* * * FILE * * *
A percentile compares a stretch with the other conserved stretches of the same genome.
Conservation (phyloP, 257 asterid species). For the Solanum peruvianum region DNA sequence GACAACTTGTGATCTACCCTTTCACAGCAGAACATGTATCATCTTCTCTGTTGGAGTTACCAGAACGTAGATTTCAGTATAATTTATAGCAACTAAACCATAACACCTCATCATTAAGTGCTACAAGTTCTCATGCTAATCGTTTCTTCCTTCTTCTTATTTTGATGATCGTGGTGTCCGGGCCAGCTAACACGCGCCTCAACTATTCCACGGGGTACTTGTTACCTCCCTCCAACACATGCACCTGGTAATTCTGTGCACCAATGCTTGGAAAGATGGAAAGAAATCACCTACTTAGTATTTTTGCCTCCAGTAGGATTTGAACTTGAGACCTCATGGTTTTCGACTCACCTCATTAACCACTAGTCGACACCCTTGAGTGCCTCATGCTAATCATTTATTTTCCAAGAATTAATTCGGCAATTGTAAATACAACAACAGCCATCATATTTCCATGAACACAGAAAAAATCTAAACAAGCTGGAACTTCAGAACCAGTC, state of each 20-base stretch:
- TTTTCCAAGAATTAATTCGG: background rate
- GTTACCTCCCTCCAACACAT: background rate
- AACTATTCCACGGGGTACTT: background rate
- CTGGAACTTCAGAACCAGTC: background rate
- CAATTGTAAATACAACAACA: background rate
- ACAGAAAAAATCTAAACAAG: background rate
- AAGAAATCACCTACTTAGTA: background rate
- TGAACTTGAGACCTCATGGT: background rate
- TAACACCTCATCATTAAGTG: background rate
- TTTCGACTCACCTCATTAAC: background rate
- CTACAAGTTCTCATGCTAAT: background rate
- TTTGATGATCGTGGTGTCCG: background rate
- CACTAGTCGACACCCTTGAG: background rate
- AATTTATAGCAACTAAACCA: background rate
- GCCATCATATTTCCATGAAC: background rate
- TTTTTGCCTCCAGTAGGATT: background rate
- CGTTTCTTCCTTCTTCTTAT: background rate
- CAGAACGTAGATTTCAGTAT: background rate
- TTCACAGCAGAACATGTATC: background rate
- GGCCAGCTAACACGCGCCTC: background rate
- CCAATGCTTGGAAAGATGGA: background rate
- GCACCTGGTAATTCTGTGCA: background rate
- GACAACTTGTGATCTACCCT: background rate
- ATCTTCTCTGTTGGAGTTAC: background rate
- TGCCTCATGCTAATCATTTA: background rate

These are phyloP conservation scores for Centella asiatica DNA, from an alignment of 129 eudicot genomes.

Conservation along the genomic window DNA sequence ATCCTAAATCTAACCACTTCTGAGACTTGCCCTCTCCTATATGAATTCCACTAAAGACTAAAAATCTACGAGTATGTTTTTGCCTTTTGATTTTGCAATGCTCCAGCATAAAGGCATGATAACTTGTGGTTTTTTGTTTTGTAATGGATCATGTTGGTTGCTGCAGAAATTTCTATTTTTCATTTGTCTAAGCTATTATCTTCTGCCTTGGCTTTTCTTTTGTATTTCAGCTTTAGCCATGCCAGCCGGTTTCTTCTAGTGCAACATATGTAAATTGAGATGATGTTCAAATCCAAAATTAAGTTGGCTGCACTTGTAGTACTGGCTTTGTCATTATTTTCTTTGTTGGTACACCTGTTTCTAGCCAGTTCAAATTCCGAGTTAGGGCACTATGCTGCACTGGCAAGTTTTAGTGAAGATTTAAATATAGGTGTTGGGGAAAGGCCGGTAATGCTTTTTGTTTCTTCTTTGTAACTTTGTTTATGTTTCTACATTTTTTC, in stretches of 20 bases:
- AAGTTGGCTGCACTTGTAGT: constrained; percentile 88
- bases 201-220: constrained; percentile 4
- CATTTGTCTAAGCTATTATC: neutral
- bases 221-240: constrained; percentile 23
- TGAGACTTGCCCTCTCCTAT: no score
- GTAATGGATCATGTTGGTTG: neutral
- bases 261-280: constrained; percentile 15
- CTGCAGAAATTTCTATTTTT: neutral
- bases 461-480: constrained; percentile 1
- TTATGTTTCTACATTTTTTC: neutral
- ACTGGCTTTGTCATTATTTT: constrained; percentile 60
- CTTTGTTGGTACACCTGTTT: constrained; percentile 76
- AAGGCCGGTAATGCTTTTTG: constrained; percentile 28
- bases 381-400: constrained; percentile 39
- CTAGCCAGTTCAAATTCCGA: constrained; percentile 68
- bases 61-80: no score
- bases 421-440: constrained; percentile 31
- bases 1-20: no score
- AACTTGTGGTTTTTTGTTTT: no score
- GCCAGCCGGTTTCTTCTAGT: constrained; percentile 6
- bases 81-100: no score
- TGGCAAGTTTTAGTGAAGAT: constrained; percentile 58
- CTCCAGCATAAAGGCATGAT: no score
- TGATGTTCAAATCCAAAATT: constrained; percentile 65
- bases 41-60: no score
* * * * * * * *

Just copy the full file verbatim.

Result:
A percentile compares a stretch with the other conserved stretches of the same genome.
Conservation (phyloP, 257 asterid species). For the Solanum peruvianum region DNA sequence GACAACTTGTGATCTACCCTTTCACAGCAGAACATGTATCATCTTCTCTGTTGGAGTTACCAGAACGTAGATTTCAGTATAATTTATAGCAACTAAACCATAACACCTCATCATTAAGTGCTACAAGTTCTCATGCTAATCGTTTCTTCCTTCTTCTTATTTTGATGATCGTGGTGTCCGGGCCAGCTAACACGCGCCTCAACTATTCCACGGGGTACTTGTTACCTCCCTCCAACACATGCACCTGGTAATTCTGTGCACCAATGCTTGGAAAGATGGAAAGAAATCACCTACTTAGTATTTTTGCCTCCAGTAGGATTTGAACTTGAGACCTCATGGTTTTCGACTCACCTCATTAACCACTAGTCGACACCCTTGAGTGCCTCATGCTAATCATTTATTTTCCAAGAATTAATTCGGCAATTGTAAATACAACAACAGCCATCATATTTCCATGAACACAGAAAAAATCTAAACAAGCTGGAACTTCAGAACCAGTC, state of each 20-base stretch:
- TTTTCCAAGAATTAATTCGG: background rate
- GTTACCTCCCTCCAACACAT: background rate
- AACTATTCCACGGGGTACTT: background rate
- CTGGAACTTCAGAACCAGTC: background rate
- CAATTGTAAATACAACAACA: background rate
- ACAGAAAAAATCTAAACAAG: background rate
- AAGAAATCACCTACTTAGTA: background rate
- TGAACTTGAGACCTCATGGT: background rate
- TAACACCTCATCATTAAGTG: background rate
- TTTCGACTCACCTCATTAAC: background rate
- CTACAAGTTCTCATGCTAAT: background rate
- TTTGATGATCGTGGTGTCCG: background rate
- CACTAGTCGACACCCTTGAG: background rate
- AATTTATAGCAACTAAACCA: background rate
- GCCATCATATTTCCATGAAC: background rate
- TTTTTGCCTCCAGTAGGATT: background rate
- CGTTTCTTCCTTCTTCTTAT: background rate
- CAGAACGTAGATTTCAGTAT: background rate
- TTCACAGCAGAACATGTATC: background rate
- GGCCAGCTAACACGCGCCTC: background rate
- CCAATGCTTGGAAAGATGGA: background rate
- GCACCTGGTAATTCTGTGCA: background rate
- GACAACTTGTGATCTACCCT: background rate
- ATCTTCTCTGTTGGAGTTAC: background rate
- TGCCTCATGCTAATCATTTA: background rate

These are phyloP conservation scores for Centella asiatica DNA, from an alignment of 129 eudicot genomes.

Conservation along the genomic window DNA sequence ATCCTAAATCTAACCACTTCTGAGACTTGCCCTCTCCTATATGAATTCCACTAAAGACTAAAAATCTACGAGTATGTTTTTGCCTTTTGATTTTGCAATGCTCCAGCATAAAGGCATGATAACTTGTGGTTTTTTGTTTTGTAATGGATCATGTTGGTTGCTGCAGAAATTTCTATTTTTCATTTGTCTAAGCTATTATCTTCTGCCTTGGCTTTTCTTTTGTATTTCAGCTTTAGCCATGCCAGCCGGTTTCTTCTAGTGCAACATATGTAAATTGAGATGATGTTCAAATCCAAAATTAAGTTGGCTGCACTTGTAGTACTGGCTTTGTCATTATTTTCTTTGTTGGTACACCTGTTTCTAGCCAGTTCAAATTCCGAGTTAGGGCACTATGCTGCACTGGCAAGTTTTAGTGAAGATTTAAATATAGGTGTTGGGGAAAGGCCGGTAATGCTTTTTGTTTCTTCTTTGTAACTTTGTTTATGTTTCTACATTTTTTC, in stretches of 20 bases:
- AAGTTGGCTGCACTTGTAGT: constrained; percentile 88
- bases 201-220: constrained; percentile 4
- CATTTGTCTAAGCTATTATC: neutral
- bases 221-240: constrained; percentile 23
- TGAGACTTGCCCTCTCCTAT: no score
- GTAATGGATCATGTTGGTTG: neutral
- bases 261-280: constrained; percentile 15
- CTGCAGAAATTTCTATTTTT: neutral
- bases 461-480: constrained; percentile 1
- TTATGTTTCTACATTTTTTC: neutral
- ACTGGCTTTGTCATTATTTT: constrained; percentile 60
- CTTTGTTGGTACACCTGTTT: constrained; percentile 76
- AAGGCCGGTAATGCTTTTTG: constrained; percentile 28
- bases 381-400: constrained; percentile 39
- CTAGCCAGTTCAAATTCCGA: constrained; percentile 68
- bases 61-80: no score
- bases 421-440: constrained; percentile 31
- bases 1-20: no score
- AACTTGTGGTTTTTTGTTTT: no score
- GCCAGCCGGTTTCTTCTAGT: constrained; percentile 6
- bases 81-100: no score
- TGGCAAGTTTTAGTGAAGAT: constrained; percentile 58
- CTCCAGCATAAAGGCATGAT: no score
- TGATGTTCAAATCCAAAATT: constrained; percentile 65
- bases 41-60: no score